In addition to the conduct evidence, the district court was presented with consistent professional testimony opining that Crosby “has failed to avoid precursors that trigger impulsive behaviors” and that he has only a “superficial representation of being in control” while he maintains an “underlying fantasy of abduction, torture, bondage, and rape.” Informed by multiple expert opinions, supported by ample evidence of historic and recent behavior, and structured in what we hold is the proper legal framework, the district court recognized that “[t]he danger signs are present and the court is not required to delay commitment until someone experiences greater harm.” It reasonably connected past and present patterns of conduct and concluded that Crosby's recent conduct proves that presently he “is dangerous to other persons” under subdivision 18b and that in the future he “is likely to engage in acts of harmful sexual conduct” under subdivision 18c. For these reasons we conclude that even if Crosby's 2009 conduct with the two females does not by itself constitute “harmful sexual conduct,” the district court properly relied on it to support its finding of a course of harmful sexual conduct and a habitual course of sexual misconduct.
Crosby finally argues that sufficient evidence does not support the district court's finding that he meets the other criteria for civil commitment as a sexual psychopathic personality and sexually dangerous person. A sexual psychopathic personality is
the existence in any person of such conditions of emotional instability, or impulsiveness of behavior, or lack of customary standards of good judgment, or failure to appreciate the consequences of personal acts, or a combination of any of these conditions, which render the person irresponsible for personal conduct with respect to sexual matters, if the person has evidenced, by a habitual course of misconduct in sexual matters, an utter lack of power to control the person's sexual impulses and, as a result, is dangerous to other persons.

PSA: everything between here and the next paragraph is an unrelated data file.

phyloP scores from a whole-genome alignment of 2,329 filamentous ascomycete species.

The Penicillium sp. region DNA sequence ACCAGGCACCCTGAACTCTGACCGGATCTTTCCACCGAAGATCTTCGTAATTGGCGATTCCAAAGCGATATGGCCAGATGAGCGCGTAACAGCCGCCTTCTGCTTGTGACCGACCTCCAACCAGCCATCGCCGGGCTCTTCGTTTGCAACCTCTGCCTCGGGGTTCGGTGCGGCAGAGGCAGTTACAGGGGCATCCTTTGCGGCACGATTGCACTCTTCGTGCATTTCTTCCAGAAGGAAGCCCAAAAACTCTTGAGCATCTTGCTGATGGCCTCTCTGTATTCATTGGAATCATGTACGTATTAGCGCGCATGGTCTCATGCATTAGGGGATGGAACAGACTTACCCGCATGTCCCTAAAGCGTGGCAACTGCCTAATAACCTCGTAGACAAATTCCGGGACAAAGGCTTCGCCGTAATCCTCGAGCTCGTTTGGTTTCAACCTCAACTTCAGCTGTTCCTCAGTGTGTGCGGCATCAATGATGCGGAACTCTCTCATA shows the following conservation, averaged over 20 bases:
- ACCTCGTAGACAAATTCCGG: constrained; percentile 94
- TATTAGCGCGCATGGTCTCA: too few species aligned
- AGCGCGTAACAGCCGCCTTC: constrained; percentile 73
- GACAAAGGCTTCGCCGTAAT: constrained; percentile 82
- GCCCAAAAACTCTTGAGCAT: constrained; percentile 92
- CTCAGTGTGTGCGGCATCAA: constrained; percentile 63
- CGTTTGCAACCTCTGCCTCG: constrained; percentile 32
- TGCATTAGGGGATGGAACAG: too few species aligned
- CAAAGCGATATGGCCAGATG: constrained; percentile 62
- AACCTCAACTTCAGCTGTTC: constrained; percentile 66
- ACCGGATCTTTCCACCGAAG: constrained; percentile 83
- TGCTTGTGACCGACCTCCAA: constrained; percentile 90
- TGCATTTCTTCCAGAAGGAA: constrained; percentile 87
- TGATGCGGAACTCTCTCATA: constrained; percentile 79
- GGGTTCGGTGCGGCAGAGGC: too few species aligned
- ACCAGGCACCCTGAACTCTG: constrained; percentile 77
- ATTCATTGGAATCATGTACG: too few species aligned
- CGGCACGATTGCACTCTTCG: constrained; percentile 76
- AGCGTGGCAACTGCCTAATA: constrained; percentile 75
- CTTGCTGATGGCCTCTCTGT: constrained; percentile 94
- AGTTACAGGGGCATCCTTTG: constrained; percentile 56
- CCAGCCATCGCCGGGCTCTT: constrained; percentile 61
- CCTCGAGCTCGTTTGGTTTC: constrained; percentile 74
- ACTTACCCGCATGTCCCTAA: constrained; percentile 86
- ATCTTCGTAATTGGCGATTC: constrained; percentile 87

Minn.Stat. § 253B.02, subd. 18b; see also Linehan I, 518 N.W.2d at 613. Crosby contends that he does not meet the “utter lack of power to control sexual impulses” element. A sexually dangerous person is a person who has engaged in a course of harmful sexual conduct, has manifested a sexual, personality, or other mental disorder or dysfunction, and, as a result, is likely to engage in acts of harmful sexual conduct. Minn.Stat. § 253B.02, subd. 18c. Crosby disputes only the district court's finding that he is likely to engage in acts of harmful sexual conduct. He highlights the two offense-free decades between his 1987 and his 2009 criminal sexual offenses, his maintaining a family, house, and employment, and the dissimilarity between his former violent rapes and his recent sexual conduct with the two young females. He offers that “the best evidence that he has of his ability to control his sexual urges” is “the lack of an incident or allegation of wrongdoing” in the interim period between his abduction rapes and his soliciting the minor to perform sexually.